Maybe you are not counting the science that has become engineering? – the places where science is applied to the world to the benefit of humans. Thermodynamics is well understood by scientists, but is scarcely regarded as a Science… it has become Engineering.

    Which means that it is a lot less subject to question… and a lot more than 50% reliable.

    So I think y’all have some ‘splainin to do :-)

    BJ

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  42. “we have to many humans on this planet and start controlling our populations.”
    “We” MR2guy?
    We New Zealanders .. should start controlling our populations?
    Which of those do you suggest we start with? Hamilton? Greymouth? Ekatahuna perhaps? Or are you thinking socio-economic groups Age groups? Race perhaps?
    You need to make your thoughts more clear.

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  43. MR2Guy-You obviously share the American passion for McD double quarter pounders & cheese and their frustration that their supply of beef is threatened by the need to grow more sustainable foods and save rainforests. Less people, more beef!

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  44. “science is 50% wrong but we don’t know which 50%” I made that up because what science (which now is a very generalised term) has changed drastically in my educational lifetime – 55 years. Quantum physics sort of blew molecular theory out the window for a start. And yes there are amazing engineering achievements and ‘maybe’ then we are referring to the 50% that is right. And even in our ‘successes’ I think we have the outcomes of success but later find out our reasoning was flawed. Such as the influence of the placebo affect in medicine/healthcare. Science is not absolute – its still work in progress so what happens to all the beliefs we have now superseded – at this point we don’t know which theories will later be made obsolete so we must trust even our most so called proven facts are open to review.

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  45. Controlling populations is a good idea. Free contraception for every women in the world that wants it would be a good start.

    Raising the general standard of living and education for women worldwide also works. Women have less kids as their standard of living rises. Better education means they are less likely to listen to religious nut jobs who reckon unlimited kids are a good idea.

    If that does not work start culling of the biggest consumers. Right wing voters have shown to be the worst so we should start with them. Drowning in a vat of dollar notes should be relatively pain free for them.

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  46. here ya go..mr2guy…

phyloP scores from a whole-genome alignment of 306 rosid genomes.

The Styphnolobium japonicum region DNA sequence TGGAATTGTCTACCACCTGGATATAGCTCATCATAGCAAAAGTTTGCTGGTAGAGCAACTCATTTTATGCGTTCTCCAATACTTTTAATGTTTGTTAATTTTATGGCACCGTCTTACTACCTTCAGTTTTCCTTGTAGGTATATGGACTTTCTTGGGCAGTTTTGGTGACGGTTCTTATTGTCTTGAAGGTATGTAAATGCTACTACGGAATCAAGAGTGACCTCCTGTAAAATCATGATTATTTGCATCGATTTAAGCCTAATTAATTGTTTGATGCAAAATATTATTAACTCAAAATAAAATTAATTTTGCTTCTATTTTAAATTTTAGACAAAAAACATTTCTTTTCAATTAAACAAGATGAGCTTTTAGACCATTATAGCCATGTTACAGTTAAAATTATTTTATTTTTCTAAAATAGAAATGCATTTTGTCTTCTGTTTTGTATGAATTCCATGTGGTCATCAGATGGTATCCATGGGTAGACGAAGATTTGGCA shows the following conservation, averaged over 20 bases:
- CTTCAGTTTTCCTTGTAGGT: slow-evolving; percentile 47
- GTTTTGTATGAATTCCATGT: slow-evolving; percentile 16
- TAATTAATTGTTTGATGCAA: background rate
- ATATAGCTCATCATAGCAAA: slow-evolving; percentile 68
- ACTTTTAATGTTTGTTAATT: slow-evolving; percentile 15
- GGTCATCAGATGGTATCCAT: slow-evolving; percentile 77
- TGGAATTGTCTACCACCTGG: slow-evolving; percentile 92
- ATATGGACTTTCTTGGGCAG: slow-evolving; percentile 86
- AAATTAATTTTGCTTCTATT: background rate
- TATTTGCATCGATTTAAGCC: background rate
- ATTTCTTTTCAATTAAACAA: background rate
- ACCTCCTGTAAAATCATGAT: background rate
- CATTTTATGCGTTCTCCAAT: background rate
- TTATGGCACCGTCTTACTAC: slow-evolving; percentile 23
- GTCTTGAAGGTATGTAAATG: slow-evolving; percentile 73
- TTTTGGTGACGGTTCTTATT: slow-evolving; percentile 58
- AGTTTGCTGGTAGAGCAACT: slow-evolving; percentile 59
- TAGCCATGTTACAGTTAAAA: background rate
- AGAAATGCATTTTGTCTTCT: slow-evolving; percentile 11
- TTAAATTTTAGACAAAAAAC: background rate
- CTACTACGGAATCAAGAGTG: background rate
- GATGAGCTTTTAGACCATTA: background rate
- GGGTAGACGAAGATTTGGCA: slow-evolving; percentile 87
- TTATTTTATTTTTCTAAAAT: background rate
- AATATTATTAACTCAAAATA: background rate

(eat at mcdonalds often..do ya…?)

    http://whoar.co.nz/2010/how-bad-is-mcdonalds-food/

    “…Just how bad is McDonald’s food?

    Morgan Spurlock sought to find out in his 2004 documentary Super Size Me.

    In his film, I was interviewed and spoke about the role McDonald’s food is playing in our epidemic of obesity and diabetes.

    For 30 days, Spurlock ate only McDonald’s food.

    All of us involved in the film, including Spurlock’s doctors, were shocked at the amount that his health deteriorated in such a short time.

    Before the 30 days started, we each predicted what changes we expected to see in his weight, cholesterol levels, liver enzymes and other biomarkers,

    … but every one of us substantially underestimated how severely his health would be jeopardized.

    It turned out that in the 30 days, the then 32-year-old man gained 25 pounds, his cholesterol levels rose dangerously as did fatty accumulations in his liver …

    … and he experienced mood swings, depression, heart palpitations and sexual dysfunction.

    Some have said Spurlock was an idiot for eating that way … and it’s true that he did himself some major damage in those 30 days.

    But I’ve always felt the suffering he took upon himself by eating all his meals for that month at McDonald’s was admirable …

    … because it served to warn millions of the all too real health dangers of eating too much fast food…” (cont..)

    (mmmm!!!!!…eh..?…)

    (didya wash it down with a strawberry shake..?..

    (all 27 teaspoons of sugar in it..?…)

    take/feed yr children there..?..do ya..?

    phil(whoar.co.nz)

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  47. Thank you David… just so we understand. I couldn’t let the original go unexplained.

    Yes, there are areas of substantial uncertainty, and there are occasionally theories that are fairly pervasive that are overturned… I personally regard “dark matter” and “dark energy” to be candidates for some serious revision in future… The thing about science is however, that each new theory is an improvement on what came before, and our knowledge and ability to apply the answers increases…. so while special-relativity reduces Newtonian laws of motion to a special case (* where velocities are much much less than the speed of light *) making Newton “wrong” in an absolute sense, his laws of motion are still used in an awful lot of engineering.